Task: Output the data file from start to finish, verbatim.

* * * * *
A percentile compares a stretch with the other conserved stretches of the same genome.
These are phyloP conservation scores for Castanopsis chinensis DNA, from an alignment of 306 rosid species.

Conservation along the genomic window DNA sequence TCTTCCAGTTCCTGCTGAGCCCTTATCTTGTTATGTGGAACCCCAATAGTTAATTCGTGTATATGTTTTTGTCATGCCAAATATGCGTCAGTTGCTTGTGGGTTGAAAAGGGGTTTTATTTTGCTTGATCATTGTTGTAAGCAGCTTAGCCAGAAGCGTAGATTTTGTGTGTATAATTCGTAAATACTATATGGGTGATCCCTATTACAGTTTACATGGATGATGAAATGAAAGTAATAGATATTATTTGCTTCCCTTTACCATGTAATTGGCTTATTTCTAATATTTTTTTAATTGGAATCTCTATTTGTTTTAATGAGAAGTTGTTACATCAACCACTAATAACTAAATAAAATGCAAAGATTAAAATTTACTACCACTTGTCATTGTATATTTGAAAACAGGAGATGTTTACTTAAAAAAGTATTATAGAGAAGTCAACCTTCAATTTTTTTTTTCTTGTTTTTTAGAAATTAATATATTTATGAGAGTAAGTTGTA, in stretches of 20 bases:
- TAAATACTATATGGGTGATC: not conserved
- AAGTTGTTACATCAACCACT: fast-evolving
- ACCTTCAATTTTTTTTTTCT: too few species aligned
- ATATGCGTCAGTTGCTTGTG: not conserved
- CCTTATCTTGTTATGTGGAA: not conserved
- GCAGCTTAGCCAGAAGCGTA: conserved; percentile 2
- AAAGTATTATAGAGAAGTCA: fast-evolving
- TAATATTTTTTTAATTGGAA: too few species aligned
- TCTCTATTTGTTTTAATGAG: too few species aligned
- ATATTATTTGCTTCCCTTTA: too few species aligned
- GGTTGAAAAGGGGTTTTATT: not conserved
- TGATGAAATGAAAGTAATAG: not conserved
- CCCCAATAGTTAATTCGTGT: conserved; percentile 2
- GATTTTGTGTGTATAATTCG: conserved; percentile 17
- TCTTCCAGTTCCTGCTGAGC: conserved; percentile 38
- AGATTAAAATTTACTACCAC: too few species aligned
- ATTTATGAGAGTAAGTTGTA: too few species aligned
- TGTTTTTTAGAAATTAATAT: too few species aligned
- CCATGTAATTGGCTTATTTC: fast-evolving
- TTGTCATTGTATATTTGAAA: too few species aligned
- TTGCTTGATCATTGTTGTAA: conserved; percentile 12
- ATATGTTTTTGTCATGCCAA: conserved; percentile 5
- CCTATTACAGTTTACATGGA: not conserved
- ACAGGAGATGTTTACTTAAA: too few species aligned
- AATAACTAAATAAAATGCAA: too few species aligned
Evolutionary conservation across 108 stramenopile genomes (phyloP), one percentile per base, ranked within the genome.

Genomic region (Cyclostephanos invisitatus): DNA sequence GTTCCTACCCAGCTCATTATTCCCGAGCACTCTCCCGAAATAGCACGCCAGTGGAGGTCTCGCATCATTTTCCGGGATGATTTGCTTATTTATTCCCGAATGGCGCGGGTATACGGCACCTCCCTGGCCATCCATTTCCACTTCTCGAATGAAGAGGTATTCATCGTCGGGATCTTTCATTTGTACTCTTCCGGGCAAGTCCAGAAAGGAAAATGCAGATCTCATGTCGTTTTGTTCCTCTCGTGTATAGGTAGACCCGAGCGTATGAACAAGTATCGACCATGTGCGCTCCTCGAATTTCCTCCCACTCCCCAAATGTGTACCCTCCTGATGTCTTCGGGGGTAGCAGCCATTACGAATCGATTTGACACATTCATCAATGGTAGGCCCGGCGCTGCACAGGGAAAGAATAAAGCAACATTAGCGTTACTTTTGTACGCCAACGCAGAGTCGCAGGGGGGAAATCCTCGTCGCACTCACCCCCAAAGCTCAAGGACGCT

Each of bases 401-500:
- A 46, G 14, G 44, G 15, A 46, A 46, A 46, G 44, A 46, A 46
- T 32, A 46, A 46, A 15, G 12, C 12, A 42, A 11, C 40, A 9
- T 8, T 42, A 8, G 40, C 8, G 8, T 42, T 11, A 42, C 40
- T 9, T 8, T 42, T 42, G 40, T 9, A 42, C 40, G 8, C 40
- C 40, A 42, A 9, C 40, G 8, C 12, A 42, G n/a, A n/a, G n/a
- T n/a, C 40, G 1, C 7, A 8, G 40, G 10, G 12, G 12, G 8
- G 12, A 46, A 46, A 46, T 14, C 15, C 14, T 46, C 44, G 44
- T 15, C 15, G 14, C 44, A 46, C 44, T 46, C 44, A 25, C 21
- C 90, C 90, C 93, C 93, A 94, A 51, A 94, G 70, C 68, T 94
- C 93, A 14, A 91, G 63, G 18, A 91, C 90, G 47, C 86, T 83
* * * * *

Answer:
A percentile compares a stretch with the other conserved stretches of the same genome.
These are phyloP conservation scores for Castanopsis chinensis DNA, from an alignment of 306 rosid species.

Conservation along the genomic window DNA sequence TCTTCCAGTTCCTGCTGAGCCCTTATCTTGTTATGTGGAACCCCAATAGTTAATTCGTGTATATGTTTTTGTCATGCCAAATATGCGTCAGTTGCTTGTGGGTTGAAAAGGGGTTTTATTTTGCTTGATCATTGTTGTAAGCAGCTTAGCCAGAAGCGTAGATTTTGTGTGTATAATTCGTAAATACTATATGGGTGATCCCTATTACAGTTTACATGGATGATGAAATGAAAGTAATAGATATTATTTGCTTCCCTTTACCATGTAATTGGCTTATTTCTAATATTTTTTTAATTGGAATCTCTATTTGTTTTAATGAGAAGTTGTTACATCAACCACTAATAACTAAATAAAATGCAAAGATTAAAATTTACTACCACTTGTCATTGTATATTTGAAAACAGGAGATGTTTACTTAAAAAAGTATTATAGAGAAGTCAACCTTCAATTTTTTTTTTCTTGTTTTTTAGAAATTAATATATTTATGAGAGTAAGTTGTA, in stretches of 20 bases:
- TAAATACTATATGGGTGATC: not conserved
- AAGTTGTTACATCAACCACT: fast-evolving
- ACCTTCAATTTTTTTTTTCT: too few species aligned
- ATATGCGTCAGTTGCTTGTG: not conserved
- CCTTATCTTGTTATGTGGAA: not conserved
- GCAGCTTAGCCAGAAGCGTA: conserved; percentile 2
- AAAGTATTATAGAGAAGTCA: fast-evolving
- TAATATTTTTTTAATTGGAA: too few species aligned
- TCTCTATTTGTTTTAATGAG: too few species aligned
- ATATTATTTGCTTCCCTTTA: too few species aligned
- GGTTGAAAAGGGGTTTTATT: not conserved
- TGATGAAATGAAAGTAATAG: not conserved
- CCCCAATAGTTAATTCGTGT: conserved; percentile 2
- GATTTTGTGTGTATAATTCG: conserved; percentile 17
- TCTTCCAGTTCCTGCTGAGC: conserved; percentile 38
- AGATTAAAATTTACTACCAC: too few species aligned
- ATTTATGAGAGTAAGTTGTA: too few species aligned
- TGTTTTTTAGAAATTAATAT: too few species aligned
- CCATGTAATTGGCTTATTTC: fast-evolving
- TTGTCATTGTATATTTGAAA: too few species aligned
- TTGCTTGATCATTGTTGTAA: conserved; percentile 12
- ATATGTTTTTGTCATGCCAA: conserved; percentile 5
- CCTATTACAGTTTACATGGA: not conserved
- ACAGGAGATGTTTACTTAAA: too few species aligned
- AATAACTAAATAAAATGCAA: too few species aligned
Evolutionary conservation across 108 stramenopile genomes (phyloP), one percentile per base, ranked within the genome.

Genomic region (Cyclostephanos invisitatus): DNA sequence GTTCCTACCCAGCTCATTATTCCCGAGCACTCTCCCGAAATAGCACGCCAGTGGAGGTCTCGCATCATTTTCCGGGATGATTTGCTTATTTATTCCCGAATGGCGCGGGTATACGGCACCTCCCTGGCCATCCATTTCCACTTCTCGAATGAAGAGGTATTCATCGTCGGGATCTTTCATTTGTACTCTTCCGGGCAAGTCCAGAAAGGAAAATGCAGATCTCATGTCGTTTTGTTCCTCTCGTGTATAGGTAGACCCGAGCGTATGAACAAGTATCGACCATGTGCGCTCCTCGAATTTCCTCCCACTCCCCAAATGTGTACCCTCCTGATGTCTTCGGGGGTAGCAGCCATTACGAATCGATTTGACACATTCATCAATGGTAGGCCCGGCGCTGCACAGGGAAAGAATAAAGCAACATTAGCGTTACTTTTGTACGCCAACGCAGAGTCGCAGGGGGGAAATCCTCGTCGCACTCACCCCCAAAGCTCAAGGACGCT

Each of bases 401-500:
- A 46, G 14, G 44, G 15, A 46, A 46, A 46, G 44, A 46, A 46
- T 32, A 46, A 46, A 15, G 12, C 12, A 42, A 11, C 40, A 9
- T 8, T 42, A 8, G 40, C 8, G 8, T 42, T 11, A 42, C 40
- T 9, T 8, T 42, T 42, G 40, T 9, A 42, C 40, G 8, C 40
- C 40, A 42, A 9, C 40, G 8, C 12, A 42, G n/a, A n/a, G n/a
- T n/a, C 40, G 1, C 7, A 8, G 40, G 10, G 12, G 12, G 8
- G 12, A 46, A 46, A 46, T 14, C 15, C 14, T 46, C 44, G 44
- T 15, C 15, G 14, C 44, A 46, C 44, T 46, C 44, A 25, C 21
- C 90, C 90, C 93, C 93, A 94, A 51, A 94, G 70, C 68, T 94
- C 93, A 14, A 91, G 63, G 18, A 91, C 90, G 47, C 86, T 83